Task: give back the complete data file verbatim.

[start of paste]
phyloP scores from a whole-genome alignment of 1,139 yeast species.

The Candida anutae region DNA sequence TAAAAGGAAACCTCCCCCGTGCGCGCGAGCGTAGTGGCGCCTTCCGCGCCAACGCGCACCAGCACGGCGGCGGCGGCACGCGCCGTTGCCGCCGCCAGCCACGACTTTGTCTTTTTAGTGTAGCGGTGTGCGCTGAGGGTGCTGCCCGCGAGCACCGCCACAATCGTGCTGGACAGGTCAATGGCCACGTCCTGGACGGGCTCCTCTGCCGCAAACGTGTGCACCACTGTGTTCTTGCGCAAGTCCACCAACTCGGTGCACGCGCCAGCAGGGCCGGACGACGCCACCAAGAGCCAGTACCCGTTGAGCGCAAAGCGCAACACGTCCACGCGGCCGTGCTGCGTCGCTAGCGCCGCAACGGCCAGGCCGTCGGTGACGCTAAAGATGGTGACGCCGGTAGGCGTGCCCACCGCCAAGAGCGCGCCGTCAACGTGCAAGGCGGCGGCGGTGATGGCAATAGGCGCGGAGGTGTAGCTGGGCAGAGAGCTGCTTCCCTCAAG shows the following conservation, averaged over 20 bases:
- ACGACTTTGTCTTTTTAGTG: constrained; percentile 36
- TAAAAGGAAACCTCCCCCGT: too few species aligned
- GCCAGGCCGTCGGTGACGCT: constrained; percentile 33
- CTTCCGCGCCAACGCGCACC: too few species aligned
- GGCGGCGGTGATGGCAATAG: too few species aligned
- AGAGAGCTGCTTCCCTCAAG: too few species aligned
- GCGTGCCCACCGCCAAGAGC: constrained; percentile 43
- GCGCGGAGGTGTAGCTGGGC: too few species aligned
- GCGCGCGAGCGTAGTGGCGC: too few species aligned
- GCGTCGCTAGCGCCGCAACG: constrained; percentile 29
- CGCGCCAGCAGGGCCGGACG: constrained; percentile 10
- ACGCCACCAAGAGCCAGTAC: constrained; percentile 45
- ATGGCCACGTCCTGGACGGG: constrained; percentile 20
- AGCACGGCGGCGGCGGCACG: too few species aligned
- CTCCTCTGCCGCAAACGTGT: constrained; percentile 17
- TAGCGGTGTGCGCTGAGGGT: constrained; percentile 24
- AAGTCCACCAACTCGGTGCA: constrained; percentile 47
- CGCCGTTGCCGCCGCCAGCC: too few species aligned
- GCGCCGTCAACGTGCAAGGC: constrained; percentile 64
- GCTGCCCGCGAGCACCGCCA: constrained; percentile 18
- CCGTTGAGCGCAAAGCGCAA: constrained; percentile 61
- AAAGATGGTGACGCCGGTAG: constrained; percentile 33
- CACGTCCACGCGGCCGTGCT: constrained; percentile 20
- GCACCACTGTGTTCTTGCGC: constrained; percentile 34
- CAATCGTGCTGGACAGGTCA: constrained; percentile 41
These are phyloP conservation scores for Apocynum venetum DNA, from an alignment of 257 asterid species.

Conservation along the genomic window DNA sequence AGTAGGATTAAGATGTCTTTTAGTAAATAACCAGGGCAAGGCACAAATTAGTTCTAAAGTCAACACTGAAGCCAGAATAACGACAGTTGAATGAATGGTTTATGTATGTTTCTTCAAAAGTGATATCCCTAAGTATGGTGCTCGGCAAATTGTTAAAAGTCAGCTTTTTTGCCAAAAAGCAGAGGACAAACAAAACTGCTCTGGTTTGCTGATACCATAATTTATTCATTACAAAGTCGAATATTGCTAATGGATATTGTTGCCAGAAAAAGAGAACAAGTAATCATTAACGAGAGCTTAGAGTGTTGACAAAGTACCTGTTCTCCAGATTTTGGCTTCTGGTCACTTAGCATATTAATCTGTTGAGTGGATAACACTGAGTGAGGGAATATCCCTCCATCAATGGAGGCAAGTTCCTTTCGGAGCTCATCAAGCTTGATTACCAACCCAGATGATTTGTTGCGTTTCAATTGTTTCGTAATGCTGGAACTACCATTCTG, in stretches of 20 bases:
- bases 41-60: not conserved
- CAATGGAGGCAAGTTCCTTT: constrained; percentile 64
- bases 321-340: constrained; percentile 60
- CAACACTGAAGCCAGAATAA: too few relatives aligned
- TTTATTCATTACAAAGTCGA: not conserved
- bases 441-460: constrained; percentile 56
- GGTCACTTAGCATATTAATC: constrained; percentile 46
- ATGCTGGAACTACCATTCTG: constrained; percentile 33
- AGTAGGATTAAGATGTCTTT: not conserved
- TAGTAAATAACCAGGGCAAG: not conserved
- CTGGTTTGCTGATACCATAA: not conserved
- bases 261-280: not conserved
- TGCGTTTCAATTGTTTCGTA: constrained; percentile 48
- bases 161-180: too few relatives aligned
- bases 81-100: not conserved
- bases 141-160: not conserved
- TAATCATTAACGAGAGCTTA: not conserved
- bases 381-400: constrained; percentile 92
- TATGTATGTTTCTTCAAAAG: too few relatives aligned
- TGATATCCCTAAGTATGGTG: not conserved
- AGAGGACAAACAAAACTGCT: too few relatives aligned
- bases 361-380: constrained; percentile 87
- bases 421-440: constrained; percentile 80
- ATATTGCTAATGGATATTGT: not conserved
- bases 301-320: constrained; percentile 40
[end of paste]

phyloP scores from a whole-genome alignment of 1,139 yeast species.

The Candida anutae region DNA sequence TAAAAGGAAACCTCCCCCGTGCGCGCGAGCGTAGTGGCGCCTTCCGCGCCAACGCGCACCAGCACGGCGGCGGCGGCACGCGCCGTTGCCGCCGCCAGCCACGACTTTGTCTTTTTAGTGTAGCGGTGTGCGCTGAGGGTGCTGCCCGCGAGCACCGCCACAATCGTGCTGGACAGGTCAATGGCCACGTCCTGGACGGGCTCCTCTGCCGCAAACGTGTGCACCACTGTGTTCTTGCGCAAGTCCACCAACTCGGTGCACGCGCCAGCAGGGCCGGACGACGCCACCAAGAGCCAGTACCCGTTGAGCGCAAAGCGCAACACGTCCACGCGGCCGTGCTGCGTCGCTAGCGCCGCAACGGCCAGGCCGTCGGTGACGCTAAAGATGGTGACGCCGGTAGGCGTGCCCACCGCCAAGAGCGCGCCGTCAACGTGCAAGGCGGCGGCGGTGATGGCAATAGGCGCGGAGGTGTAGCTGGGCAGAGAGCTGCTTCCCTCAAG shows the following conservation, averaged over 20 bases:
- ACGACTTTGTCTTTTTAGTG: constrained; percentile 36
- TAAAAGGAAACCTCCCCCGT: too few species aligned
- GCCAGGCCGTCGGTGACGCT: constrained; percentile 33
- CTTCCGCGCCAACGCGCACC: too few species aligned
- GGCGGCGGTGATGGCAATAG: too few species aligned
- AGAGAGCTGCTTCCCTCAAG: too few species aligned
- GCGTGCCCACCGCCAAGAGC: constrained; percentile 43
- GCGCGGAGGTGTAGCTGGGC: too few species aligned
- GCGCGCGAGCGTAGTGGCGC: too few species aligned
- GCGTCGCTAGCGCCGCAACG: constrained; percentile 29
- CGCGCCAGCAGGGCCGGACG: constrained; percentile 10
- ACGCCACCAAGAGCCAGTAC: constrained; percentile 45
- ATGGCCACGTCCTGGACGGG: constrained; percentile 20
- AGCACGGCGGCGGCGGCACG: too few species aligned
- CTCCTCTGCCGCAAACGTGT: constrained; percentile 17
- TAGCGGTGTGCGCTGAGGGT: constrained; percentile 24
- AAGTCCACCAACTCGGTGCA: constrained; percentile 47
- CGCCGTTGCCGCCGCCAGCC: too few species aligned
- GCGCCGTCAACGTGCAAGGC: constrained; percentile 64
- GCTGCCCGCGAGCACCGCCA: constrained; percentile 18
- CCGTTGAGCGCAAAGCGCAA: constrained; percentile 61
- AAAGATGGTGACGCCGGTAG: constrained; percentile 33
- CACGTCCACGCGGCCGTGCT: constrained; percentile 20
- GCACCACTGTGTTCTTGCGC: constrained; percentile 34
- CAATCGTGCTGGACAGGTCA: constrained; percentile 41
These are phyloP conservation scores for Apocynum venetum DNA, from an alignment of 257 asterid species.

Conservation along the genomic window DNA sequence AGTAGGATTAAGATGTCTTTTAGTAAATAACCAGGGCAAGGCACAAATTAGTTCTAAAGTCAACACTGAAGCCAGAATAACGACAGTTGAATGAATGGTTTATGTATGTTTCTTCAAAAGTGATATCCCTAAGTATGGTGCTCGGCAAATTGTTAAAAGTCAGCTTTTTTGCCAAAAAGCAGAGGACAAACAAAACTGCTCTGGTTTGCTGATACCATAATTTATTCATTACAAAGTCGAATATTGCTAATGGATATTGTTGCCAGAAAAAGAGAACAAGTAATCATTAACGAGAGCTTAGAGTGTTGACAAAGTACCTGTTCTCCAGATTTTGGCTTCTGGTCACTTAGCATATTAATCTGTTGAGTGGATAACACTGAGTGAGGGAATATCCCTCCATCAATGGAGGCAAGTTCCTTTCGGAGCTCATCAAGCTTGATTACCAACCCAGATGATTTGTTGCGTTTCAATTGTTTCGTAATGCTGGAACTACCATTCTG, in stretches of 20 bases:
- bases 41-60: not conserved
- CAATGGAGGCAAGTTCCTTT: constrained; percentile 64
- bases 321-340: constrained; percentile 60
- CAACACTGAAGCCAGAATAA: too few relatives aligned
- TTTATTCATTACAAAGTCGA: not conserved
- bases 441-460: constrained; percentile 56
- GGTCACTTAGCATATTAATC: constrained; percentile 46
- ATGCTGGAACTACCATTCTG: constrained; percentile 33
- AGTAGGATTAAGATGTCTTT: not conserved
- TAGTAAATAACCAGGGCAAG: not conserved
- CTGGTTTGCTGATACCATAA: not conserved
- bases 261-280: not conserved
- TGCGTTTCAATTGTTTCGTA: constrained; percentile 48
- bases 161-180: too few relatives aligned
- bases 81-100: not conserved
- bases 141-160: not conserved
- TAATCATTAACGAGAGCTTA: not conserved
- bases 381-400: constrained; percentile 92
- TATGTATGTTTCTTCAAAAG: too few relatives aligned
- TGATATCCCTAAGTATGGTG: not conserved
- AGAGGACAAACAAAACTGCT: too few relatives aligned
- bases 361-380: constrained; percentile 87
- bases 421-440: constrained; percentile 80
- ATATTGCTAATGGATATTGT: not conserved
- bases 301-320: constrained; percentile 40